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Driver fatalities linked to increased rate of drug use

On Behalf of | Jun 14, 2018 | Motor Vehicle Accidents

Alcohol impaired driving has long been a major factor in motor vehicle accidents and fatalities. But a Governors Highway Safety Association study finds that over 50 percent of the fatal crashes involve marijuana, opioids or a combination of the two in the system of the driver. The report’s data is from two sources: NHTSA’s Fatality Analysis Reporting System (FARS) and NHTSA roadside surveys in the United States and Canada. 

The findings from 2016 (the most recent year of data) found that 44 percent of fatally injured drivers with test results tested positive for marijuana or opioids. This is a marketed 16 percent jump from 28 percent in 2006. The testing results were further broken down with marijuana involved 38 percent of the time and opioids involved 16 percent of the time and positive test for a combination of the two occurred 4 percent of the time.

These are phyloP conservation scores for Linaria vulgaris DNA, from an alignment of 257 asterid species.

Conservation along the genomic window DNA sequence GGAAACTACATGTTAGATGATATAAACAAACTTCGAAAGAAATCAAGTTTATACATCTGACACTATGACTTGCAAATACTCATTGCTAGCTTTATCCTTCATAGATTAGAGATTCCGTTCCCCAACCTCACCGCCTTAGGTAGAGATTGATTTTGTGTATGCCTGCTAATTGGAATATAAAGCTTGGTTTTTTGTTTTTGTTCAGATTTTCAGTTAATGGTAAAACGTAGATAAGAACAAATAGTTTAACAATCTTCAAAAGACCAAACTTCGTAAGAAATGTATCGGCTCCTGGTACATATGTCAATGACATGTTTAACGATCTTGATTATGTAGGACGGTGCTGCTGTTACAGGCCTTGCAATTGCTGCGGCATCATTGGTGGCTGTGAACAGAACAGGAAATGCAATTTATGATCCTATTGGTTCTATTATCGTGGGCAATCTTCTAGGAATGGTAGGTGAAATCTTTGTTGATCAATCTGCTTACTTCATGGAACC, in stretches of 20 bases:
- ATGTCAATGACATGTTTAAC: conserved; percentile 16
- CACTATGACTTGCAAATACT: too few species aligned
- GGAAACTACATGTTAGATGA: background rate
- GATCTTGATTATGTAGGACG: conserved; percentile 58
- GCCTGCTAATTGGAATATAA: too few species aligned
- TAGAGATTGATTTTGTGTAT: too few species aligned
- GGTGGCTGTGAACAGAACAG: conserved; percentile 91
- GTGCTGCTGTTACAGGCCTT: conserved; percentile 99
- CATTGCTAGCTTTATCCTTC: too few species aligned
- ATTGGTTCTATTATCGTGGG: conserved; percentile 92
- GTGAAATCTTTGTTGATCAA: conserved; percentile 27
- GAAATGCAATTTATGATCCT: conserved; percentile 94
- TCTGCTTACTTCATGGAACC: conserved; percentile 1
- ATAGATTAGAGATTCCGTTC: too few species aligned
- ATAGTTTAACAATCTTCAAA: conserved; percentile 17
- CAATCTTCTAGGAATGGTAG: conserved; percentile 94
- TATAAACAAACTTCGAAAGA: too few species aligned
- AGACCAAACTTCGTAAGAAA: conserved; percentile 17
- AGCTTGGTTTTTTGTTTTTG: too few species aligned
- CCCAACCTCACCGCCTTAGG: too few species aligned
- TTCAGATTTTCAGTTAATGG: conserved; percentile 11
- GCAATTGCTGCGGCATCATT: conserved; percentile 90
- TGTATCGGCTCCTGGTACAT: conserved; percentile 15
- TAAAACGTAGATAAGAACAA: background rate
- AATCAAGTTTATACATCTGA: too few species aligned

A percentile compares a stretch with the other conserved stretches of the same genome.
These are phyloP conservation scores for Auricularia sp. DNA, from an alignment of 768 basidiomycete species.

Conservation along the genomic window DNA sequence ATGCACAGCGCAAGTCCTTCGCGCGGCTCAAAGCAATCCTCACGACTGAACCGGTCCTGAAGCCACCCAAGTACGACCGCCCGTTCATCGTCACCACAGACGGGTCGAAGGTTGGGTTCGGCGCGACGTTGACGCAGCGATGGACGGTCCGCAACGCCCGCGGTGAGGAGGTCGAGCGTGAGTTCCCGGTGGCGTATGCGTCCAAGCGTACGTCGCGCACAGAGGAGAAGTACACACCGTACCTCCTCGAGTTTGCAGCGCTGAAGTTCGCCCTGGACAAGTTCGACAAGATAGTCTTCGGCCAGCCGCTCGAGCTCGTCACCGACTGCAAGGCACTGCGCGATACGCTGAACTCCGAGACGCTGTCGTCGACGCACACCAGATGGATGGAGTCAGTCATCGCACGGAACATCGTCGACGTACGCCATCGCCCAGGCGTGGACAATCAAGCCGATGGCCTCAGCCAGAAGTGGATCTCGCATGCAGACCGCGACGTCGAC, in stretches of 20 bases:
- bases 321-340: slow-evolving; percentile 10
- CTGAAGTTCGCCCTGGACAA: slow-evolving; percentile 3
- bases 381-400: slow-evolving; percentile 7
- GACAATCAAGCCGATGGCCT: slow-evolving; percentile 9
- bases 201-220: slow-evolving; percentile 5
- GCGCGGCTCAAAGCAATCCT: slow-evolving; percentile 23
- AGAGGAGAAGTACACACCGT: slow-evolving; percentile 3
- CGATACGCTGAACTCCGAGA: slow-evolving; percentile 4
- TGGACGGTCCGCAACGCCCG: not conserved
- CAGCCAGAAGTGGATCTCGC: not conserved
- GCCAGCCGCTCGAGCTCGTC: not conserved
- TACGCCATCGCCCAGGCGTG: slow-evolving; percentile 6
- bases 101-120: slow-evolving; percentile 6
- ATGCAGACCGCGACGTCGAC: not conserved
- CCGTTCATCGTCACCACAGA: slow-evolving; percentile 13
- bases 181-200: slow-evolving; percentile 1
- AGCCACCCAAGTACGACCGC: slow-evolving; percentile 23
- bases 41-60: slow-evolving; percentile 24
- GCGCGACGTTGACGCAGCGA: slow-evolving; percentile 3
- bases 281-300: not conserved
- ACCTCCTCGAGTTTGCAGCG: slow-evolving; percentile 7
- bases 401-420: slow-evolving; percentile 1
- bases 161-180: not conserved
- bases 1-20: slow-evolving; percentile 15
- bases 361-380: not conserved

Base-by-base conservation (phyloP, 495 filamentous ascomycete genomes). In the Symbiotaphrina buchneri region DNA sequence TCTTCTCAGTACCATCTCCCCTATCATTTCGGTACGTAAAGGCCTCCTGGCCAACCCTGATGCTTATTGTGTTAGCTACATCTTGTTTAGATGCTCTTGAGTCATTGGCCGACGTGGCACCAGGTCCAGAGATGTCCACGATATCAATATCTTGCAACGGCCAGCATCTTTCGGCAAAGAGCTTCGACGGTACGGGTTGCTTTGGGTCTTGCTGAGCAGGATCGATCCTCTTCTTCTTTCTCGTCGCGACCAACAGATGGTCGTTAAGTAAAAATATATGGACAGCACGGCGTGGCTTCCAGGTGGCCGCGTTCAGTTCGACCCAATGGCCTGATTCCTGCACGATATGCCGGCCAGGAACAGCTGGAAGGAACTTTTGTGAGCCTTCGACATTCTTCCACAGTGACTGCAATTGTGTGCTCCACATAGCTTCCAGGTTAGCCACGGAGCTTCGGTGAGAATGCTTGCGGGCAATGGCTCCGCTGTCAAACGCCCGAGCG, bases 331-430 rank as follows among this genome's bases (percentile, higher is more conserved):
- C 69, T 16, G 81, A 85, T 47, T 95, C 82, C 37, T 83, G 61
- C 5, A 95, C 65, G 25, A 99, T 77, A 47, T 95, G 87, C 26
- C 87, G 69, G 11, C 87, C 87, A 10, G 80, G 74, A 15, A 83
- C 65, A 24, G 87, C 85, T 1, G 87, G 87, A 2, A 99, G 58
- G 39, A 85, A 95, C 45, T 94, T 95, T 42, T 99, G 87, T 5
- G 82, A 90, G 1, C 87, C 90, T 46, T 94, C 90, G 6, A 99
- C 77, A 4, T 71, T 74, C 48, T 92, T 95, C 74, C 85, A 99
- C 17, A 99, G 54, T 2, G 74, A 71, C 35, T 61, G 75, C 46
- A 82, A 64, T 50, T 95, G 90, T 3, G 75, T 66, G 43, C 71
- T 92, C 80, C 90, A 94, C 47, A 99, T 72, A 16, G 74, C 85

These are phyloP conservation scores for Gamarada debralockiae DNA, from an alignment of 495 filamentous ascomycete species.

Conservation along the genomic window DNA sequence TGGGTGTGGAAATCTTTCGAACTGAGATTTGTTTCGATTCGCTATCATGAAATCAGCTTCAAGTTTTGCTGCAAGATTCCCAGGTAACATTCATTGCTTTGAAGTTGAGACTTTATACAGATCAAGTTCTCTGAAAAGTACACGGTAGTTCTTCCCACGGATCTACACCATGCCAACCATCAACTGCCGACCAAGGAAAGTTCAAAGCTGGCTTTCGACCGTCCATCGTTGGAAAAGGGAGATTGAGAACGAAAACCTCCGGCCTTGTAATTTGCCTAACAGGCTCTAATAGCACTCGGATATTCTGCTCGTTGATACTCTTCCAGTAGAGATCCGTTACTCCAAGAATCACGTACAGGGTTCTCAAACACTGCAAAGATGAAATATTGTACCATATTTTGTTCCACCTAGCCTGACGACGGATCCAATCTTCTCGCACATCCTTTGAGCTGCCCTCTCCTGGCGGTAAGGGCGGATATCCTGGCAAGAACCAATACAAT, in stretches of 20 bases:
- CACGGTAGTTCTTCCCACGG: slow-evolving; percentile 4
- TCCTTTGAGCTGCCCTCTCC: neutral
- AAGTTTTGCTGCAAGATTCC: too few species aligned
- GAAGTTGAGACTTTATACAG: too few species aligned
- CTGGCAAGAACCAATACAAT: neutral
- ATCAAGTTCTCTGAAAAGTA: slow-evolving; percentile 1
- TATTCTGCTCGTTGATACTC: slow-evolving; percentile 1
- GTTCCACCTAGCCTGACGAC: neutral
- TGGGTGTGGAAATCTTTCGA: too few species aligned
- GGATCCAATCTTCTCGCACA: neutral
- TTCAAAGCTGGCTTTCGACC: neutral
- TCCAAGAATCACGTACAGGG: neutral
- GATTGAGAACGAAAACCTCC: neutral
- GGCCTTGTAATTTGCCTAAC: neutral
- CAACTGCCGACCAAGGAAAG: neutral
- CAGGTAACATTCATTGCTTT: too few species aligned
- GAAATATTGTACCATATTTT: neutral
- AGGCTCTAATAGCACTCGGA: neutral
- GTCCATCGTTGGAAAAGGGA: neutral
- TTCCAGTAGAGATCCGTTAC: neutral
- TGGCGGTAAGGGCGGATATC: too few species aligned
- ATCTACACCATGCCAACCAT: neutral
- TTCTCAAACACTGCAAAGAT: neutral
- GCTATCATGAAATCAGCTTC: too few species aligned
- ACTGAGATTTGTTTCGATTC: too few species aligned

Driving under the influence of alcohol remains a substantial threat to road safety, but numbers were down slightly from 41 percent in 2006 to 38 percent in 2016.

Testing challenges and deterrence

Law enforcement has a number of different alcohol test practices at their disposal to determine either by the side of the road or in custody. Drug testing is still evolving, however, because of a number of mitigating issues:

  • Drugs have different effects on different people
  • There are a wide range of drugs to test for
  • There is no nationally acknowledged test so results vary greatly
  • Positive tests may not mean impairment because drugs stay in system longer

Numbers still not concretebut drug use is on the rise

The study’s authors were sure that marijuana was involved in one quarter of all motor vehicle deaths. This is a reflection of the increase in marijuana use in the last 10 years because of legalization and decriminalization. With the opioid epidemic still on the rise and ideally best testing is still down the line, drugs will increasingly be the cause of traffic fatalities.